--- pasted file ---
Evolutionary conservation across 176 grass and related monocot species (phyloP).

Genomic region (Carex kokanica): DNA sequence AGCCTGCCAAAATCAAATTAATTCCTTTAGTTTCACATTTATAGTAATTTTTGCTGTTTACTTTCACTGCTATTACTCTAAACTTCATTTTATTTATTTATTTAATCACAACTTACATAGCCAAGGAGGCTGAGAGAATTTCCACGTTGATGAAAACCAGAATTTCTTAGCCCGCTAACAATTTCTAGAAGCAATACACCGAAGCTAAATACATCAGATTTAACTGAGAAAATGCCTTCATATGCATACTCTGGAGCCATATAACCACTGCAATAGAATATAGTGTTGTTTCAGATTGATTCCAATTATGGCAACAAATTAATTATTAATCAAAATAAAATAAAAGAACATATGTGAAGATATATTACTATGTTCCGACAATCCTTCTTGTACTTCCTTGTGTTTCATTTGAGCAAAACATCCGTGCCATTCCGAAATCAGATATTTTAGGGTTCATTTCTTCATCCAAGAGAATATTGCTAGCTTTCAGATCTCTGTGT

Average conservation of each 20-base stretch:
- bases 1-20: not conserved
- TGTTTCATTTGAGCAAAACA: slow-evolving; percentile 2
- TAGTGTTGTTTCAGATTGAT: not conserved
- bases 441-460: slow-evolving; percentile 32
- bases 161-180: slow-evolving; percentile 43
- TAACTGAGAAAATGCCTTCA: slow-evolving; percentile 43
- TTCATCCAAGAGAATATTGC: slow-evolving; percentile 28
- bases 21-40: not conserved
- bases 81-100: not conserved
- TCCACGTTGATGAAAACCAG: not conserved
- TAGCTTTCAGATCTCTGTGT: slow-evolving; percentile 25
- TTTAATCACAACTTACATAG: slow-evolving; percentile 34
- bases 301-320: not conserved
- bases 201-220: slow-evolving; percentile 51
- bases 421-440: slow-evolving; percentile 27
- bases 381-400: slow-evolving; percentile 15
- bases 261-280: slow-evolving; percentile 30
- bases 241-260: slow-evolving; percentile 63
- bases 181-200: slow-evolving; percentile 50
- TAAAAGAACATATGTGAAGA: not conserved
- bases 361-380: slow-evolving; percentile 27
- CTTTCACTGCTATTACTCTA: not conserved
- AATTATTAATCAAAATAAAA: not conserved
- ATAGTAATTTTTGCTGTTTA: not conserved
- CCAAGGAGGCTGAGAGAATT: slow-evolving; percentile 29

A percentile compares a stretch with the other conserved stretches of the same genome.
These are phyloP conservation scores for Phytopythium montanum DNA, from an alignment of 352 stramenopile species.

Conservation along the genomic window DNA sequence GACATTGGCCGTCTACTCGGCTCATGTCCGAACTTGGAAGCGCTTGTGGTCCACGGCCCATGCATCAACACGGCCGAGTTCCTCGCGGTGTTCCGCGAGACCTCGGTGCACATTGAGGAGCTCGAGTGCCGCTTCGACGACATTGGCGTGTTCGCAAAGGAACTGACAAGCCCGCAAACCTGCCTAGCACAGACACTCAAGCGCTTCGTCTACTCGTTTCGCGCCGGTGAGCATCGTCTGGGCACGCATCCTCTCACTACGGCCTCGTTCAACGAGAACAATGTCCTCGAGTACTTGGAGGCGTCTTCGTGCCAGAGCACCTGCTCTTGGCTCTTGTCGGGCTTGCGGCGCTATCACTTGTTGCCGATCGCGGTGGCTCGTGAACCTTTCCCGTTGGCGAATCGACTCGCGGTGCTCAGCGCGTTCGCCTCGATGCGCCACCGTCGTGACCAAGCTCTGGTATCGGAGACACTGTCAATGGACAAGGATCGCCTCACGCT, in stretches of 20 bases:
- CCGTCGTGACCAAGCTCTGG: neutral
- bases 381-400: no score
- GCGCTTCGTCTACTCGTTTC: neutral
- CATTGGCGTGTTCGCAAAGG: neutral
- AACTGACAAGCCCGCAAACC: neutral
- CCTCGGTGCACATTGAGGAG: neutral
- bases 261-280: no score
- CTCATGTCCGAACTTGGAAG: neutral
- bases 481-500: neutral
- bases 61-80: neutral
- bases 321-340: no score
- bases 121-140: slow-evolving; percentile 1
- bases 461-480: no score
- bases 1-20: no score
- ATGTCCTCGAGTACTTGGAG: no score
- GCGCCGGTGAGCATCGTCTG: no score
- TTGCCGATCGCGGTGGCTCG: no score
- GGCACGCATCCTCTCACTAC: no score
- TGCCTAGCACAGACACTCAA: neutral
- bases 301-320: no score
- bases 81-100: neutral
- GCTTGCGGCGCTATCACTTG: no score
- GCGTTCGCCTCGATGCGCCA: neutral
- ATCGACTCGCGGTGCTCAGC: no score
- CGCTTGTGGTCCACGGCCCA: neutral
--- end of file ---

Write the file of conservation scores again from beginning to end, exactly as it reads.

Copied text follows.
Evolutionary conservation across 176 grass and related monocot species (phyloP).

Genomic region (Carex kokanica): DNA sequence AGCCTGCCAAAATCAAATTAATTCCTTTAGTTTCACATTTATAGTAATTTTTGCTGTTTACTTTCACTGCTATTACTCTAAACTTCATTTTATTTATTTATTTAATCACAACTTACATAGCCAAGGAGGCTGAGAGAATTTCCACGTTGATGAAAACCAGAATTTCTTAGCCCGCTAACAATTTCTAGAAGCAATACACCGAAGCTAAATACATCAGATTTAACTGAGAAAATGCCTTCATATGCATACTCTGGAGCCATATAACCACTGCAATAGAATATAGTGTTGTTTCAGATTGATTCCAATTATGGCAACAAATTAATTATTAATCAAAATAAAATAAAAGAACATATGTGAAGATATATTACTATGTTCCGACAATCCTTCTTGTACTTCCTTGTGTTTCATTTGAGCAAAACATCCGTGCCATTCCGAAATCAGATATTTTAGGGTTCATTTCTTCATCCAAGAGAATATTGCTAGCTTTCAGATCTCTGTGT

Average conservation of each 20-base stretch:
- bases 1-20: not conserved
- TGTTTCATTTGAGCAAAACA: slow-evolving; percentile 2
- TAGTGTTGTTTCAGATTGAT: not conserved
- bases 441-460: slow-evolving; percentile 32
- bases 161-180: slow-evolving; percentile 43
- TAACTGAGAAAATGCCTTCA: slow-evolving; percentile 43
- TTCATCCAAGAGAATATTGC: slow-evolving; percentile 28
- bases 21-40: not conserved
- bases 81-100: not conserved
- TCCACGTTGATGAAAACCAG: not conserved
- TAGCTTTCAGATCTCTGTGT: slow-evolving; percentile 25
- TTTAATCACAACTTACATAG: slow-evolving; percentile 34
- bases 301-320: not conserved
- bases 201-220: slow-evolving; percentile 51
- bases 421-440: slow-evolving; percentile 27
- bases 381-400: slow-evolving; percentile 15
- bases 261-280: slow-evolving; percentile 30
- bases 241-260: slow-evolving; percentile 63
- bases 181-200: slow-evolving; percentile 50
- TAAAAGAACATATGTGAAGA: not conserved
- bases 361-380: slow-evolving; percentile 27
- CTTTCACTGCTATTACTCTA: not conserved
- AATTATTAATCAAAATAAAA: not conserved
- ATAGTAATTTTTGCTGTTTA: not conserved
- CCAAGGAGGCTGAGAGAATT: slow-evolving; percentile 29

A percentile compares a stretch with the other conserved stretches of the same genome.
These are phyloP conservation scores for Phytopythium montanum DNA, from an alignment of 352 stramenopile species.

Conservation along the genomic window DNA sequence GACATTGGCCGTCTACTCGGCTCATGTCCGAACTTGGAAGCGCTTGTGGTCCACGGCCCATGCATCAACACGGCCGAGTTCCTCGCGGTGTTCCGCGAGACCTCGGTGCACATTGAGGAGCTCGAGTGCCGCTTCGACGACATTGGCGTGTTCGCAAAGGAACTGACAAGCCCGCAAACCTGCCTAGCACAGACACTCAAGCGCTTCGTCTACTCGTTTCGCGCCGGTGAGCATCGTCTGGGCACGCATCCTCTCACTACGGCCTCGTTCAACGAGAACAATGTCCTCGAGTACTTGGAGGCGTCTTCGTGCCAGAGCACCTGCTCTTGGCTCTTGTCGGGCTTGCGGCGCTATCACTTGTTGCCGATCGCGGTGGCTCGTGAACCTTTCCCGTTGGCGAATCGACTCGCGGTGCTCAGCGCGTTCGCCTCGATGCGCCACCGTCGTGACCAAGCTCTGGTATCGGAGACACTGTCAATGGACAAGGATCGCCTCACGCT, in stretches of 20 bases:
- CCGTCGTGACCAAGCTCTGG: neutral
- bases 381-400: no score
- GCGCTTCGTCTACTCGTTTC: neutral
- CATTGGCGTGTTCGCAAAGG: neutral
- AACTGACAAGCCCGCAAACC: neutral
- CCTCGGTGCACATTGAGGAG: neutral
- bases 261-280: no score
- CTCATGTCCGAACTTGGAAG: neutral
- bases 481-500: neutral
- bases 61-80: neutral
- bases 321-340: no score
- bases 121-140: slow-evolving; percentile 1
- bases 461-480: no score
- bases 1-20: no score
- ATGTCCTCGAGTACTTGGAG: no score
- GCGCCGGTGAGCATCGTCTG: no score
- TTGCCGATCGCGGTGGCTCG: no score
- GGCACGCATCCTCTCACTAC: no score
- TGCCTAGCACAGACACTCAA: neutral
- bases 301-320: no score
- bases 81-100: neutral
- GCTTGCGGCGCTATCACTTG: no score
- GCGTTCGCCTCGATGCGCCA: neutral
- ATCGACTCGCGGTGCTCAGC: no score
- CGCTTGTGGTCCACGGCCCA: neutral